Biking to Victoria from Vancouver has long been on my to-do list. That said, two things have always gotten in the way; international travel and my complete lack of a cyclist physique.
In a roundabout way, the pandemic finally got me out the door and to the island on my bike. Here’s my recap of biking to Victoria from Vancouver, a ride that is surprisingly flat yet challenging and has some interesting stops along the way.
I am by no means a cyclist. This is part of the reason why I chose to do this trip. The route is very easy door-to-door with minimal elevation change along the way. On top of that, it has a few built-in stops making it the ideal first overnight cycling trip for anyone in the lower mainland or Victoria area.
What to Pack
Since I was biking to Victoria and only staying the night, I packed very light. I initially purchased a rear rack for my bike and a saddle bag to go with it but this was overkill. In the end, I used a small water bottle/bag combo for my phone and GoPro. In a very small backpack I took a change of underwear, socks, shirt, shorts, and toiletries. A mask, hand sanitiser, and not enough sunscreen filled out the list.
UPDATE: Despite recovering from a shoulder injury, I used a backpack for this trip. In retrospect, this was a poor choice. I definitely paid for it with soreness the following week. Next time I will go with a saddlebag.
Biking to Victoria From Vancouver in 60 Seconds
Since I settled on a small backpack and bike bag, I didn’t take my usual camera gear. I did take a GoPro and compiled the trip in to a 60-second clip:
- Door-to-door 50-65 KM (depending on where you start and stop)
- The elevation change between cities is 20.31 meters
- Highlights along the way include breweries, trails through parks, ferry ride, wooden bridges, and the fattest pigs you will ever see.
Leg #1: Vancouver to Richmond
I departed my place in Mount Pleasant Vancouver at 7:15 in the morning. Getting over Queen Elizabeth Park, the highest point in Vancouver is honestly the hardest part of this trip. Once we hit 41st ave, it was all downhill via Ontario Street.
Once across the sky train pedestrian bridge over the Fraser River, we made our way to the Shell Road Trail. This 3.6km straight shot path runs north/south through Richmond’s core and is surprisingly great. I never knew this existed despite having worked just off of Steveston when I first moved to Vancouver. Richmond is incredibly flat and so is this trail. For the most part, it is sheltered by trees making it a comfortable ride as well.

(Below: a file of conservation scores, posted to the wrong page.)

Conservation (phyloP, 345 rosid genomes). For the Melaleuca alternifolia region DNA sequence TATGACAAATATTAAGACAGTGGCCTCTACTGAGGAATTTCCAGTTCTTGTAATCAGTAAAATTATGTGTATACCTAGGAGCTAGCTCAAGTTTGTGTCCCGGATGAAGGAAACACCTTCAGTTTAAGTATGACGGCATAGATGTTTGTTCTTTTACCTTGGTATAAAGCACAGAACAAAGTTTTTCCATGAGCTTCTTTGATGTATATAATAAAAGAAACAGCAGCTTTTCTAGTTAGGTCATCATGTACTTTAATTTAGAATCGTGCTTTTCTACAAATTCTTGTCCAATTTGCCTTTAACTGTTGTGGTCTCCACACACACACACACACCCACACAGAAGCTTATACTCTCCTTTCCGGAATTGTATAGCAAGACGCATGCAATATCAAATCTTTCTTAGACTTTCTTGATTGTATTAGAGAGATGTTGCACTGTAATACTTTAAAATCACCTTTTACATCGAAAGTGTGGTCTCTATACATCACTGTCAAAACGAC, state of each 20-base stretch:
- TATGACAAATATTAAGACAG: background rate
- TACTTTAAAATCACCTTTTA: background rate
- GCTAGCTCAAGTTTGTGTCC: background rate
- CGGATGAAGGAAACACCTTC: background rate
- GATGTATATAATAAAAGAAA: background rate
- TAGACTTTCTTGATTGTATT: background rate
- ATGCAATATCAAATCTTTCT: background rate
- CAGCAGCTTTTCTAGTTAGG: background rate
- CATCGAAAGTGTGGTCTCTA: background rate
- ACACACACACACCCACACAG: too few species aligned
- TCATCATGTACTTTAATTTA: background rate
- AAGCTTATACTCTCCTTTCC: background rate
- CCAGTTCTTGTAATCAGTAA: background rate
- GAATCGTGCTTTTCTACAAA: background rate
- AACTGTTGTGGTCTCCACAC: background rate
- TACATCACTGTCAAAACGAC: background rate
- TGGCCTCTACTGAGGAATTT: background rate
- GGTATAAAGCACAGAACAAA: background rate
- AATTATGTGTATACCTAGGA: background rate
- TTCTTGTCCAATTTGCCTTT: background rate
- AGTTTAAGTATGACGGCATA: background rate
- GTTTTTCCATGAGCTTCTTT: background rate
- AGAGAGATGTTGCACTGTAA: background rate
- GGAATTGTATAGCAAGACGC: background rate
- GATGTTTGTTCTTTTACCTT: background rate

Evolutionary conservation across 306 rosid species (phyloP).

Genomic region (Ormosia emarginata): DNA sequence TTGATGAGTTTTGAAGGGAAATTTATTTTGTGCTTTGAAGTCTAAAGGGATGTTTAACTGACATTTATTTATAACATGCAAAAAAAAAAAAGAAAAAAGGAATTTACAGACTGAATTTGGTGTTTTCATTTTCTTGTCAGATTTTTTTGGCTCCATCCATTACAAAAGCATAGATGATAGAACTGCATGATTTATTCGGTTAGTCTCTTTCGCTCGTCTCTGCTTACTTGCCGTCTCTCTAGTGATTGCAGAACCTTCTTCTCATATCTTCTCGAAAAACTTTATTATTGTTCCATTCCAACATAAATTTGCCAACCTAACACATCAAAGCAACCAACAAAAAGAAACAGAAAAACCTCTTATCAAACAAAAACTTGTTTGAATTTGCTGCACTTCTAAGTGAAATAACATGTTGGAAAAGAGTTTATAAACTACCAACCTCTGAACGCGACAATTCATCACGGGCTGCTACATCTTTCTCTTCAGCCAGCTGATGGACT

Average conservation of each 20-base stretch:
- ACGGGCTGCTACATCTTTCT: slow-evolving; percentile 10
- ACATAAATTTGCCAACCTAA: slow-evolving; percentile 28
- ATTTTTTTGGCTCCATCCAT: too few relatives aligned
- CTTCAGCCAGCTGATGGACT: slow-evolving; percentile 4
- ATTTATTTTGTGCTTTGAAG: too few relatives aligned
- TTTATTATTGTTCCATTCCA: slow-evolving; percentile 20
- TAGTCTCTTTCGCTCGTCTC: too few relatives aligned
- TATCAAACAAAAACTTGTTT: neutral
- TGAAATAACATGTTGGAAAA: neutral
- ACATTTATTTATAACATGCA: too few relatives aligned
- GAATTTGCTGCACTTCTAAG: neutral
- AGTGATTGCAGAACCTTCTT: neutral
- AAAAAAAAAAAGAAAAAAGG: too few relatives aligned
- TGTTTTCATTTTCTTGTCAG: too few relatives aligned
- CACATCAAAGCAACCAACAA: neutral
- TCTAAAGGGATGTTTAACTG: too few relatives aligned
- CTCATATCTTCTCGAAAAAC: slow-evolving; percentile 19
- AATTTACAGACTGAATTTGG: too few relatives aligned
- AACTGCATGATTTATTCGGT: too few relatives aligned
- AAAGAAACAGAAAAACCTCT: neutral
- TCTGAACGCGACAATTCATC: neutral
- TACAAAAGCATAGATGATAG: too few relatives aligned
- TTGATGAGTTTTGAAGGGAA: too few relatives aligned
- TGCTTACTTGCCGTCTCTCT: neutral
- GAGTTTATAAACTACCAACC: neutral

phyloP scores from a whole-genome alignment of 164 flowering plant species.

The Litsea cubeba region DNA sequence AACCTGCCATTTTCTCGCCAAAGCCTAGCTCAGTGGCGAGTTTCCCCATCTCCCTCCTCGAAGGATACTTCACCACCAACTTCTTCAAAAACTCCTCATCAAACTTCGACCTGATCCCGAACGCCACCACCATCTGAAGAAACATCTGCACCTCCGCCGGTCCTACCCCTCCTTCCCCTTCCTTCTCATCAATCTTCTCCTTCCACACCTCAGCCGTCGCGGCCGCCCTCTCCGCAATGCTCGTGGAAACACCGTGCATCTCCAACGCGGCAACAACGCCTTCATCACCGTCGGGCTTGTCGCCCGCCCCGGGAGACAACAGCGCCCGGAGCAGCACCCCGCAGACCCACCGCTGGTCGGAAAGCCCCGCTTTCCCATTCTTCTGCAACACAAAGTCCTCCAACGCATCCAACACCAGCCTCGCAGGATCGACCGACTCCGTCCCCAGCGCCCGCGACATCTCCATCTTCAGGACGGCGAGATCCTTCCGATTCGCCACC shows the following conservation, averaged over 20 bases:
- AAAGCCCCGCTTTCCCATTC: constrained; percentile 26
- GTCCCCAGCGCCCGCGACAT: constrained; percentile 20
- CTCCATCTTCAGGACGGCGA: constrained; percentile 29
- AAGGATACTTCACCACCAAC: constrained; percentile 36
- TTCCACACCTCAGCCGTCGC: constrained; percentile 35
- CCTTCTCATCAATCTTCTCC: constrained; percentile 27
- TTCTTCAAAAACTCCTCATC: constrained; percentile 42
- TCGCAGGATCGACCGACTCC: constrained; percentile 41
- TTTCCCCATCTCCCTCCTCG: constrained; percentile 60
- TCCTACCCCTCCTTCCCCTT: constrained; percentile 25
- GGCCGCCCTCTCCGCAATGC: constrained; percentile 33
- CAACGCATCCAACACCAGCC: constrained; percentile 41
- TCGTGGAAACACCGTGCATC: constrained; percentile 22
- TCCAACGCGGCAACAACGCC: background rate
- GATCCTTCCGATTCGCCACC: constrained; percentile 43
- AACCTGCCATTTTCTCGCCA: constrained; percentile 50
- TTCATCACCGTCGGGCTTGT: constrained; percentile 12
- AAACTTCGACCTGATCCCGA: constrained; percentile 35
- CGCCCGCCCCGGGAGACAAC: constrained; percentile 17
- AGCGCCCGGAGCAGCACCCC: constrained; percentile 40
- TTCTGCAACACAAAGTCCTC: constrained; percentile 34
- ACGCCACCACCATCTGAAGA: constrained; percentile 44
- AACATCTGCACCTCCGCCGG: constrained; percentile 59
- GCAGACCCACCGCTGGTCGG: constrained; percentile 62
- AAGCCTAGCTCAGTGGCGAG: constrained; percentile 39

15 minutes later, we arrived at our first pitstop, the Massey Tunnel bike shuttle.
Optional stop: On the way back, we stopped in for a celebratory pint or two at Fuggles and Warlock. I highly recommend fitting this brewery in if time permits!
Leg #2: Delta to Tsawwassen
To keep cyclist safe, the BC Government offers a free shuttle service through the Massey Tunnel. It runs hourly from 6 AM to 6 PM and takes about 10 minutes, depending on traffic. There are limited spots available on the bike rack however if there is a queue, the van will come back and pick up the rest. This stop offers a quick break from peddling and was welcomed by my pandemic body.
Note: If you were to punch in Vancouver to Victoria by bike in Google Maps, the route would take you over the Alex Fraser bridge and way out of the way. Punch in the following address for the tunnel shuttle for southbound pickup: 13433 Rice Mill Rd #12953, Richmond, BC V6W 1A3
From the south side of the shuttle stop, it’s another 16.5 km to the Tawwassan ferry terminal. This was another surprisingly scenic route past farms and large residential homes.
The last few kilometres are down the jetty to the ferry terminal. Depending on the wind direction, This can be a struggle.
We were pushing it in the off chance we could catch the early ferry. If not, it was a two-hour wait till the next one. Although there are plenty of eateries, coffee shops, and stores at the ferry terminal to kill time, we were glad to make the early ferry with minutes to spare.